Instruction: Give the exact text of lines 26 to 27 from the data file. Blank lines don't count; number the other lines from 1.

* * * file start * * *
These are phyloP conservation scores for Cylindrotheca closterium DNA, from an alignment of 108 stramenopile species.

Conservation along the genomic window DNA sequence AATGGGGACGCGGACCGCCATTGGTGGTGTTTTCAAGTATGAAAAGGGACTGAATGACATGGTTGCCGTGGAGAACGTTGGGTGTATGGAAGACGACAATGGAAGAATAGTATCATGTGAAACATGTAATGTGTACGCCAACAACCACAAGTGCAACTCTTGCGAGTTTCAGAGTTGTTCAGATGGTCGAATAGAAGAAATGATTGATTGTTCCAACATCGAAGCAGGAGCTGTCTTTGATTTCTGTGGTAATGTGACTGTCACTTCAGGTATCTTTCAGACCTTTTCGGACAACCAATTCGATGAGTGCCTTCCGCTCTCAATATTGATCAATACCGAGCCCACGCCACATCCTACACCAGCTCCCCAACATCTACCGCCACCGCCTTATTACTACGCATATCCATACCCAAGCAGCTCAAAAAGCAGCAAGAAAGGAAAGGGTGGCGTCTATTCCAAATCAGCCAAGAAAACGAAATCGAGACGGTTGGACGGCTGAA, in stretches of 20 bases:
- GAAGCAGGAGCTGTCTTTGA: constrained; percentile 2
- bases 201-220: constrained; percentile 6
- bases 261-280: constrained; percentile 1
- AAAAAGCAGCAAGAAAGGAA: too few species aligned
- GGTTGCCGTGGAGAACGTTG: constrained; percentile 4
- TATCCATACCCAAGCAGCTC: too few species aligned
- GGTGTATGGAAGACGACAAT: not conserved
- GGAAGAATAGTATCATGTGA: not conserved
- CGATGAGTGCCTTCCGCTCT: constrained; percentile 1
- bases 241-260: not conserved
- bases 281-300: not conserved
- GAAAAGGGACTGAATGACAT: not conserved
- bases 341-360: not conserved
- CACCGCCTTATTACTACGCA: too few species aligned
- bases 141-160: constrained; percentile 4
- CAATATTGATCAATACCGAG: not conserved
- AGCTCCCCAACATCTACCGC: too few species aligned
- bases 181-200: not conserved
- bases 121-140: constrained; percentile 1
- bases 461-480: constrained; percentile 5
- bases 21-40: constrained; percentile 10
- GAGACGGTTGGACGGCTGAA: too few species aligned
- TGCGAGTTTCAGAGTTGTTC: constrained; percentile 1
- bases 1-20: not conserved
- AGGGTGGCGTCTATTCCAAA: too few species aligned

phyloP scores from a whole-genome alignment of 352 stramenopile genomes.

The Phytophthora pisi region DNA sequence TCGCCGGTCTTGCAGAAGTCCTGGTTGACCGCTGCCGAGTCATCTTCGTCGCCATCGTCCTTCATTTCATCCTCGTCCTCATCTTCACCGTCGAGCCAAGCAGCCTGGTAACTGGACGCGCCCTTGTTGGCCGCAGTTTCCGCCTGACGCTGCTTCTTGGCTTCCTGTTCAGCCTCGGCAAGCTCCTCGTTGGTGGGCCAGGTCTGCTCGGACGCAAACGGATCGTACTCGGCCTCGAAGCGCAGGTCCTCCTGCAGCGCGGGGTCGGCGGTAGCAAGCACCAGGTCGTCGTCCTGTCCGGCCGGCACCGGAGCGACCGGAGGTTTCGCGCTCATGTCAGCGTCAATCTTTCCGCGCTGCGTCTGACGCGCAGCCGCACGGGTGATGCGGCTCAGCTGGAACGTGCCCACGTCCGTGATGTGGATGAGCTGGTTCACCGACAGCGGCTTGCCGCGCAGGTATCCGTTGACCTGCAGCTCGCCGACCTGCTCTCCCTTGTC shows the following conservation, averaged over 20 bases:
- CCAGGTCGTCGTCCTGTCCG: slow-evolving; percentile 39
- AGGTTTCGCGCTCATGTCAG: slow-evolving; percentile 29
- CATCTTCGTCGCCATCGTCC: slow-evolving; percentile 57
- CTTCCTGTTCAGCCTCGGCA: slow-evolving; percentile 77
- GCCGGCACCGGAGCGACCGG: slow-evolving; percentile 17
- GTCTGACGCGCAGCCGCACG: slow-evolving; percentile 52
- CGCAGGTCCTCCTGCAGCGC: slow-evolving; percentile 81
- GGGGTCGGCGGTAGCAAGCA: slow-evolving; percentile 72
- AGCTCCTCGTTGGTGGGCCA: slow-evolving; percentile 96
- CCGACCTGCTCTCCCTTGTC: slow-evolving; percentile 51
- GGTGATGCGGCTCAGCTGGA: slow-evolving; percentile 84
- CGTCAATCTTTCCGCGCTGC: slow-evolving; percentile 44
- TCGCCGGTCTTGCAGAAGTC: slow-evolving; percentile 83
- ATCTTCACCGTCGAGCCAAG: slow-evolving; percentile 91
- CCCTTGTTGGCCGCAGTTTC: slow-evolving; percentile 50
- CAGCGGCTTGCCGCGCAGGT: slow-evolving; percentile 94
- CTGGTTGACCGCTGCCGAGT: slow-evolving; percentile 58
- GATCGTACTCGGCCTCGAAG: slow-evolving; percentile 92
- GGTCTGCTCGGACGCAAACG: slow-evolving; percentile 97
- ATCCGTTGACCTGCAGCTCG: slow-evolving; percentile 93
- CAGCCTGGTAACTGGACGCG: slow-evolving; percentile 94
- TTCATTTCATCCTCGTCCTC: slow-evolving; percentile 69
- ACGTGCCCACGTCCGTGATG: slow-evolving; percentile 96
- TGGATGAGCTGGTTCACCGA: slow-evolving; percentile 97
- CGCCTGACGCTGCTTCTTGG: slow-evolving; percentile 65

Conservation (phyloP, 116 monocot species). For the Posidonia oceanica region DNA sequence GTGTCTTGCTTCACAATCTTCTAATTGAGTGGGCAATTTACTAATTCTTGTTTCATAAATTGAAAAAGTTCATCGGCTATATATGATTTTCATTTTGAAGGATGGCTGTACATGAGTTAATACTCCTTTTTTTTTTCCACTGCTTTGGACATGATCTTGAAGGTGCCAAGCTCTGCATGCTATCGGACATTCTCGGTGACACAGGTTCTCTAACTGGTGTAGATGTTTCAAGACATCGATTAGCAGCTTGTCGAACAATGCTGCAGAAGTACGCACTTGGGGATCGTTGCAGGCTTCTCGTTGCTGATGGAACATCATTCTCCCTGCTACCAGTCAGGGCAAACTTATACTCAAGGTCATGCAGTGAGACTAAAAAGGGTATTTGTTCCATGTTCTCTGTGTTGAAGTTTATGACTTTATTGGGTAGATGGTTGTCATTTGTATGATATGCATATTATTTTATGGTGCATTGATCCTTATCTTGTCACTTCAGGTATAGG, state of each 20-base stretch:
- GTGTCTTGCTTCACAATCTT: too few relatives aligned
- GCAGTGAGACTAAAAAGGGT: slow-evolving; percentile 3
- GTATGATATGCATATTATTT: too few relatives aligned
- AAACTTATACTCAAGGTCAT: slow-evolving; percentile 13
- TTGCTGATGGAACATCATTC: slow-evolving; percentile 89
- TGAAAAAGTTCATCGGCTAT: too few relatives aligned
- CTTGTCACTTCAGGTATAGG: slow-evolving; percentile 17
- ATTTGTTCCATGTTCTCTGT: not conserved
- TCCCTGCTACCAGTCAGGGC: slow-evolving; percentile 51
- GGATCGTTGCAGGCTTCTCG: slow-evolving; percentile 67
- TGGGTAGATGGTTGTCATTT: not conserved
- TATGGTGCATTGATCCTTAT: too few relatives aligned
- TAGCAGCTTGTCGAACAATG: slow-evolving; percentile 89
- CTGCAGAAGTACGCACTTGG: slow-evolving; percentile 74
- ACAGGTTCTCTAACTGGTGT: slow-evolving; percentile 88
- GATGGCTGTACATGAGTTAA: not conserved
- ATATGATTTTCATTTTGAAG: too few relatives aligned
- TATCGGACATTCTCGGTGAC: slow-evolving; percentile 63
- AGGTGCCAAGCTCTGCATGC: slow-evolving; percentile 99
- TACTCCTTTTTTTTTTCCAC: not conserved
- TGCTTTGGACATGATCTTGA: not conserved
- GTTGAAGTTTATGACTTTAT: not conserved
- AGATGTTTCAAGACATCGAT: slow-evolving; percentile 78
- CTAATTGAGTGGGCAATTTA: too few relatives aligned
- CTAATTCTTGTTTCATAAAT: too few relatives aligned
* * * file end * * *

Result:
- bases 1-20: not conserved
- AGGGTGGCGTCTATTCCAAA: too few species aligned